By Mike McGraw
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Remember those frustrating Bulls teams of a decade ago?
They specialized in winning meaningless games late in the season, finishing 4-2 in both 2002 and '03.
The current Bulls have met the modern match. The Toronto Raptors are exactly the sort of team you don't want to play this time of year -- young, athletic and more than willing to mask an underachieving season with some late victories.
The Bulls lost to Toronto for the second time in three days, dropping a 97-88 decision at the Air Canada Centre. The Raptors had two days off since winning at the United Center on Tuesday, while the Bulls went overtime against New York less than 24 hours earlier.
So it's really no surprise the Bulls didn't have the energy to keep up with Toronto. As the game ended, the home fans gave the 31-win Raptors a standing ovation.
Maybe Toronto will turn into a playoff team next season, but those late surges didn't help the Jalen Rose-era Bulls very much.
"That's the nature of the league," coach Tom Thibodeau said. "What happened yesterday has little bearing on today."
The injury news didn't change for the Bulls. Joakim Noah and Taj Gibson did not play, while Luol Deng stayed in the lineup for a second straight day after missing two games with a sore hip.
The Bulls' best player on this night might have been center Nazr Mohammed, who didn't play at all against New York's small lineup. He started Friday, finishing with 16 points and 13 rebounds. Carlos Boozer led the Bulls with 19 points before fouling out.
Deng (10 points), Jimmy Butler (7) and Kirk Hinrich (3) didn't provide much offense. Nate Robinson (17) tried to light a spark, but couldn't do enough to turn this game around.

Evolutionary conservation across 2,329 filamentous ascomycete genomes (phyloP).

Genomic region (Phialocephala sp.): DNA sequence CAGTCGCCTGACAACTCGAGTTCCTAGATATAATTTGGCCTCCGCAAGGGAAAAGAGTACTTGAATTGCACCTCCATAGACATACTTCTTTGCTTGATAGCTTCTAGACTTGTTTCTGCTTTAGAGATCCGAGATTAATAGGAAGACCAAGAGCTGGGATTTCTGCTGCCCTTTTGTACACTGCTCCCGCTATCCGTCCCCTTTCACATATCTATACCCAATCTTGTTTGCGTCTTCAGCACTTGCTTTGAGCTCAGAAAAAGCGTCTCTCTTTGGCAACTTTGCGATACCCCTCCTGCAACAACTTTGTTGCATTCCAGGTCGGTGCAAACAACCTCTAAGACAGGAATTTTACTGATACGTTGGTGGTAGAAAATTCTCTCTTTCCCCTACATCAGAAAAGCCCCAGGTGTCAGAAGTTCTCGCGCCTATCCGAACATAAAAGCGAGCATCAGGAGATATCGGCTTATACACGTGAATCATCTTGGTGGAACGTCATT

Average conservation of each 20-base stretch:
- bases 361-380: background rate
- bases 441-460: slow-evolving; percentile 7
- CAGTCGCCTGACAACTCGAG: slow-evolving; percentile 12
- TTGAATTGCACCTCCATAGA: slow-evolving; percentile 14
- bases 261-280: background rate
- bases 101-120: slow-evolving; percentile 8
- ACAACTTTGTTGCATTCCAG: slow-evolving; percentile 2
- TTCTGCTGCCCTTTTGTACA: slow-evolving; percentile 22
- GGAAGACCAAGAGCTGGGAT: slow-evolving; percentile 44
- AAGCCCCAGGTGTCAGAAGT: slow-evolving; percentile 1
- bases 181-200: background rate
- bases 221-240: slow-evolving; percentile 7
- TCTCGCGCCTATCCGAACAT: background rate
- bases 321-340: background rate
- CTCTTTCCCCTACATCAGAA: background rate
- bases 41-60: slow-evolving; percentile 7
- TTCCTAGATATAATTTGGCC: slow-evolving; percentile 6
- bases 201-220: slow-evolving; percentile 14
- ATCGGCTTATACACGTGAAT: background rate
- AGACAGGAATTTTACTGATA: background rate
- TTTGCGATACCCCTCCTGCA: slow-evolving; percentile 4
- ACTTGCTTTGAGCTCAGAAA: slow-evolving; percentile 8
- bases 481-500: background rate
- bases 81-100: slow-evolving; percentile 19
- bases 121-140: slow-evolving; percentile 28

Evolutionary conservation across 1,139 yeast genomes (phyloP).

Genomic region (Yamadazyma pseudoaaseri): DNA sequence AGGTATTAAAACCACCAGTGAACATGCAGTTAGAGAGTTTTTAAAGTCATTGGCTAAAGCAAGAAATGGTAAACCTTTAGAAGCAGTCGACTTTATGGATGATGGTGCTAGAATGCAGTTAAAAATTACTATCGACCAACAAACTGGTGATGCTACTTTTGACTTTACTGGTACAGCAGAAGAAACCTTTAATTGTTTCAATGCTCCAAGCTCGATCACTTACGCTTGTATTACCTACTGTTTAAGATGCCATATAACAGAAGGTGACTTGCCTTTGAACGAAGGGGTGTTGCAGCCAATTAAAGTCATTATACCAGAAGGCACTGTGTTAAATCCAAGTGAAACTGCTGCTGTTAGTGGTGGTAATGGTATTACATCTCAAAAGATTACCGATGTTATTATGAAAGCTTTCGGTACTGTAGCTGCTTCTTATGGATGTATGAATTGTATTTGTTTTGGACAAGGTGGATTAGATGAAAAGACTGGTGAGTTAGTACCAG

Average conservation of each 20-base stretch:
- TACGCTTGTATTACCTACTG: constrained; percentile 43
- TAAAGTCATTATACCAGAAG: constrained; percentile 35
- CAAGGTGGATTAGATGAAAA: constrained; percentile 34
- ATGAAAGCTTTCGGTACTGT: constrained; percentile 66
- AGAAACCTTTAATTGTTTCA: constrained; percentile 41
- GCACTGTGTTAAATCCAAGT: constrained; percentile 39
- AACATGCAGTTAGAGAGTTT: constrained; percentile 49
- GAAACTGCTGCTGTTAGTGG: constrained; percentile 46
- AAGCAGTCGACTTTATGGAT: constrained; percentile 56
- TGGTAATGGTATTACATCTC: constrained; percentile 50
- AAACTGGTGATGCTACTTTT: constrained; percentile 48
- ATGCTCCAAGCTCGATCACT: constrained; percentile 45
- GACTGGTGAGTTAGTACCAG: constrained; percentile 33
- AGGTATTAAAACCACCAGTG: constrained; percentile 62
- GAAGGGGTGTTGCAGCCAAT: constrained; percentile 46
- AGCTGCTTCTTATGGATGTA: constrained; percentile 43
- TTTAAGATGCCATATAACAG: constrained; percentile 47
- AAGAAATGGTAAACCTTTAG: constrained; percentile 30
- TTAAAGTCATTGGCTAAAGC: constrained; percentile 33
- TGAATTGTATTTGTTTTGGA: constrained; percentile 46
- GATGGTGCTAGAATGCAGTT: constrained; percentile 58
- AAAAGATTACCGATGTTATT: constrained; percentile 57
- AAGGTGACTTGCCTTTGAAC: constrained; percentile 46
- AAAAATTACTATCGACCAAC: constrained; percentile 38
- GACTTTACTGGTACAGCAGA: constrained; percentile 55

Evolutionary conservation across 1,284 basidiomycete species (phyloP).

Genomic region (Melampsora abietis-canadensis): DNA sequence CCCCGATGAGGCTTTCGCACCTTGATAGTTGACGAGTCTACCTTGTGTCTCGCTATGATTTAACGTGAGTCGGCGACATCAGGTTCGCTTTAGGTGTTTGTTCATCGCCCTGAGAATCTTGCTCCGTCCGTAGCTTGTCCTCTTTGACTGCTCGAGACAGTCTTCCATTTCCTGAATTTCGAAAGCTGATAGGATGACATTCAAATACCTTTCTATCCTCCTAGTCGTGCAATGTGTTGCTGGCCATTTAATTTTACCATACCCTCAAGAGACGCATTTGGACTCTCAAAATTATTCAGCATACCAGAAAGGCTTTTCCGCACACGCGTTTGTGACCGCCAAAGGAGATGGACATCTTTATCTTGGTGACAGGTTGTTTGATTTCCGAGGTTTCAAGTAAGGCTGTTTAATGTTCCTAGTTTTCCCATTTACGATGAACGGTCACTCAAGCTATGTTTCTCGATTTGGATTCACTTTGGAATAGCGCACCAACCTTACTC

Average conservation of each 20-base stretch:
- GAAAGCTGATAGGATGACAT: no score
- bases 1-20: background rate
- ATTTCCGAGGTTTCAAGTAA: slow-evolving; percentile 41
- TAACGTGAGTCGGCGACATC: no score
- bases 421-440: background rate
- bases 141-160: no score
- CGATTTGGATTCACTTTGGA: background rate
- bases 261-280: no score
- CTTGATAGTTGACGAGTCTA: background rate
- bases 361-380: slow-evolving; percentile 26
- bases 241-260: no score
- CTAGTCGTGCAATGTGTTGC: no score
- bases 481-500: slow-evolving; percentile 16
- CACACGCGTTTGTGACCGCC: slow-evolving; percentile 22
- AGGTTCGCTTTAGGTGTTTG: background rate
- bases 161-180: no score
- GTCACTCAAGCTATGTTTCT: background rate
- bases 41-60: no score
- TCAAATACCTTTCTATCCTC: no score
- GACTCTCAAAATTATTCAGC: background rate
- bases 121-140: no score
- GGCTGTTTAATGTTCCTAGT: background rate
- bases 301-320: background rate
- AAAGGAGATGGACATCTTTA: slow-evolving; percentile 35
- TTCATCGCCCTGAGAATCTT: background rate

"They made shots, we didn't," Mohammed said. "We didn't get the stops when we needed them and we didn't execute the way we normally do."
The Bulls jumped to a quick 19-8 lead as Boozer hit his first 6 shots and scored 13 points in the first quarter. But the advantage didn't last long as Toronto managed to slap at the ball and create turnovers.
Frustration boiled over with 5:33 left in the third quarter when Richard Hamilton was ejected for throwing a forearm at the face of Toronto's DeMar DeRozan. The 2 flagrant free throws were part of a 9-0 run that allowed Toronto to open a 67-52 advantage.
"I hate to see him get thrown out of a game but there was a lot of grabbing and holding," Thibodeau said. "We've got to handle that better."
The ejection seemed to give the Bulls a brief spark. Either that, or the delay while officials checked the video replay gave them a chance to catch their breath.
In the previous two contests, Butler scored a combined 50 points, while playing 98 of a possible 101 minutes. This time, 2 free throws with 4:01 left in the third quarter were Butler's first points of the night.
A short time later, though, Butler and Robinson canned back-to-back 3-pointers to bring the Bulls within 69-65. They got as close as 3 points early in the fourth quarter, but Toronto pulled away.
The Bulls are now tied with Atlanta in the loss column for fifth place in the East. The Bulls have three games remaining and own the tiebreaker against the Hawks.